RESULTS: We have developed a novel methodology, SpacePAC (Spatial Protein Amino acid Clustering), that identifies mutational clustering by considering the protein tertiary structure directly in 3D space. By combining the mutational data in the Catalogue of Somatic Mutations in Cancer (COSMIC) and the spatial information in the Protein Data Bank (PDB), SpacePAC is able to identify novel mutation clusters in many proteins such as FGFR3 and CHRM2. In addition, SpacePAC is better able to localize the most significant mutational hotspots as demonstrated in the cases of BRAF and ALK. The R package is available on Bioconductor at: http://www.bioconductor.org/packages/release/bioc/html/SpacePAC.html.
CONCLUSION: SpacePAC adds a valuable tool to the identification of mutational clusters while considering protein tertiary structure.

Related: Cancer Prevention and Risk Reduction

Morodomi Y, Takenoyama M, Inamasu E, et al.
Non-small cell lung cancer patients with EML4-ALK fusion gene are insensitive to cytotoxic chemotherapy.
Anticancer Res. 2014; 34(7):3825-30 [PubMed] Related Publications
BACKGROUND: Although patients with the echinoderm microtubule-associated protein-like 4-anaplastic lymphoma kinase gene (EML4-ALK) re-arrangement and epidermal growth factor gene EGFR mutations have proven sensitive to specific inhibitors, there is currently no consensus regarding the sensitivity of non-small cell lung cancer (NSCLC) patients with such mutations to cytotoxic chemotherapy.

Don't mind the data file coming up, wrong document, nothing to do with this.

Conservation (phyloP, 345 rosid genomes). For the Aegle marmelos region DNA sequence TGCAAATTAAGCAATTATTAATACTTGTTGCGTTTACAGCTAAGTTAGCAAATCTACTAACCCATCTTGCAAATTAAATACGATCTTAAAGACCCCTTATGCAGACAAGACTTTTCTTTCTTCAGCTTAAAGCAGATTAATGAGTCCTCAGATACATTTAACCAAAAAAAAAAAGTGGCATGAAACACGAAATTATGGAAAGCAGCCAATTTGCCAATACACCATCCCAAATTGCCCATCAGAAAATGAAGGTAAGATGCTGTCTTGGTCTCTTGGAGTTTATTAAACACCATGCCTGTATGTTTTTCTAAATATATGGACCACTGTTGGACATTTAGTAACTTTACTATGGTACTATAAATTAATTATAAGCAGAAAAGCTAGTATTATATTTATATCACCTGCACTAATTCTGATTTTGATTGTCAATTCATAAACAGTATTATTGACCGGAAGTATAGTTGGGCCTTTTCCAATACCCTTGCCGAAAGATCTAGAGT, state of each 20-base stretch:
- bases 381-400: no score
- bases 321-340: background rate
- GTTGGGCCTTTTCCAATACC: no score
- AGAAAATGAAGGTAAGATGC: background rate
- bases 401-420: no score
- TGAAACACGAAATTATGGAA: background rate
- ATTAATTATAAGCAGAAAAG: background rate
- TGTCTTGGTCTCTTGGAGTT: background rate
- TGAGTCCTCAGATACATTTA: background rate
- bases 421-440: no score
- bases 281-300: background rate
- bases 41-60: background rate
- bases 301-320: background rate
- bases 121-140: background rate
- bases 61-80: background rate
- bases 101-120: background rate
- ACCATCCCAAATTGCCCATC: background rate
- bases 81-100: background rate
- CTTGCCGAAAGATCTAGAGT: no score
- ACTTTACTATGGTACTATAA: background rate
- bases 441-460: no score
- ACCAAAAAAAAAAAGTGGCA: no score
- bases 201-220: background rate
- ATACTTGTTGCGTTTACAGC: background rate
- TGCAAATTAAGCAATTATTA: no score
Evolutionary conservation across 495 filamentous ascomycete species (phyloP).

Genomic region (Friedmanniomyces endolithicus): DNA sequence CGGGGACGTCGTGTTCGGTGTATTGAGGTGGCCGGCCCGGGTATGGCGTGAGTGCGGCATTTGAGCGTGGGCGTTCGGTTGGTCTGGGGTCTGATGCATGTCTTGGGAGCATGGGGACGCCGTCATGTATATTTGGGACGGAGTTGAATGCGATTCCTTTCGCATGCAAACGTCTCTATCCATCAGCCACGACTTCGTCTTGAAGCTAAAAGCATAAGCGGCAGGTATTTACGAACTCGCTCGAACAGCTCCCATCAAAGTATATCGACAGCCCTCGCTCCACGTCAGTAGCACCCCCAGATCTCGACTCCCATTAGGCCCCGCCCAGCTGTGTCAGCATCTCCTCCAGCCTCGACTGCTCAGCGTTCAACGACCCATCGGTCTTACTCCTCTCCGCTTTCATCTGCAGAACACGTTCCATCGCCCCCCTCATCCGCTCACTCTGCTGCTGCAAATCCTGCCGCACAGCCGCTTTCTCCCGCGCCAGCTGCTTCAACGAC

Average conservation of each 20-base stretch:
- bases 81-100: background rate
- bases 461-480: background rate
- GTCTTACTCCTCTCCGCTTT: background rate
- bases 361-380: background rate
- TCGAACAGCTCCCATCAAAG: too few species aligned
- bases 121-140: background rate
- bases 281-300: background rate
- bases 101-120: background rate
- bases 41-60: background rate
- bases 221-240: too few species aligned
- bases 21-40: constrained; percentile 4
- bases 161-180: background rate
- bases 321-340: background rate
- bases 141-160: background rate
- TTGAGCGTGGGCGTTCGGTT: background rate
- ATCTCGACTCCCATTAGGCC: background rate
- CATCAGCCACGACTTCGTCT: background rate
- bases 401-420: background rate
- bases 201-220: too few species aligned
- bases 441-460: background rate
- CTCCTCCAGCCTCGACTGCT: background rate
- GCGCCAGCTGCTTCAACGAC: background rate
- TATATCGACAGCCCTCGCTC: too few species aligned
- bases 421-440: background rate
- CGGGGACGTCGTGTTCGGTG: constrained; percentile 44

PATIENTS AND METHODS: The responses to first-line cytotoxic chemotherapy were retrospectively compared between advanced or postoperative recurrent patients with non-squamous NSCLC who harbor the EML4-ALK fusion gene (ALK+), EGFR mutation (EGFR+), or neither abnormality (wild-type).
RESULTS: Data for 22 ALK+, 30 EGFR+, and 60 wild-type patients were analyzed. The ALK+ group had a significantly lower response rate than the other two groups. Progression-free survival was significantly shorter in the ALK+ cohort compared to the EGFR+ (p<0.001) and wild-type cohorts (p=0.0121).
CONCLUSION: NSCLC patients with the EML4-ALK fusion gene might be relatively insensitivite to cytotoxic chemotherapy.

Related: Non-Small Cell Lung Cancer Lung Cancer EGFR

Homa I, Sawicki M, Wojas-Krawczyk K, et al.
Rare co-existence of mutation in KRAS and ALK gene re-arrangement in an adenocarcinoma patient--a case report.
Anticancer Res. 2014; 34(7):3701-5 [PubMed] Related Publications
Anaplastic lymphoma kinase (ALK) gene re-arrangements are present in approximately 4% of patients with non-small cell lung cancer (NSCLC), mostly in non-smokers with adenocarcinoma. V-KI-RAS2 Kirsten rat sarcoma viral oncogene homolog (KRAS) mutations are more common in smokers. These molecular lesions were usually described as are mutually exclusive. We herein describe a rare case of co-existence of ALK and KRAS abnormalities in adenocarcinoma tumor with massive local growth (disproportionality of clinical symptoms) and rapid central nervous system (CNS) metastases spread. T3N1M0 stage tumor (size: 10×12×13 cm) in upper lobe of the right lung was diagnosed in a 56-year-old Caucasian male smoker. Adenocarcinoma of solid predominant was surgically resected with chest wall reconstruction. One month after surgery, CNS metastases were diagnosed and subsequently treated with radiotherapy. We noted an 8-month overall survival from tumor resection. In the case of comorbidity of disorders in the ALK (uncertain prognostic significance) and KRAS gene (described as unfavorable prognostic factor), these abnormalities may ultimately decide the course of the disease in the form of brain metastases.

Related: Lung Cancer KRAS gene

Gilani SM, Kowalski PJ
Inflammatory myofibroblastic tumour: a rare entity with wide differential diagnosis.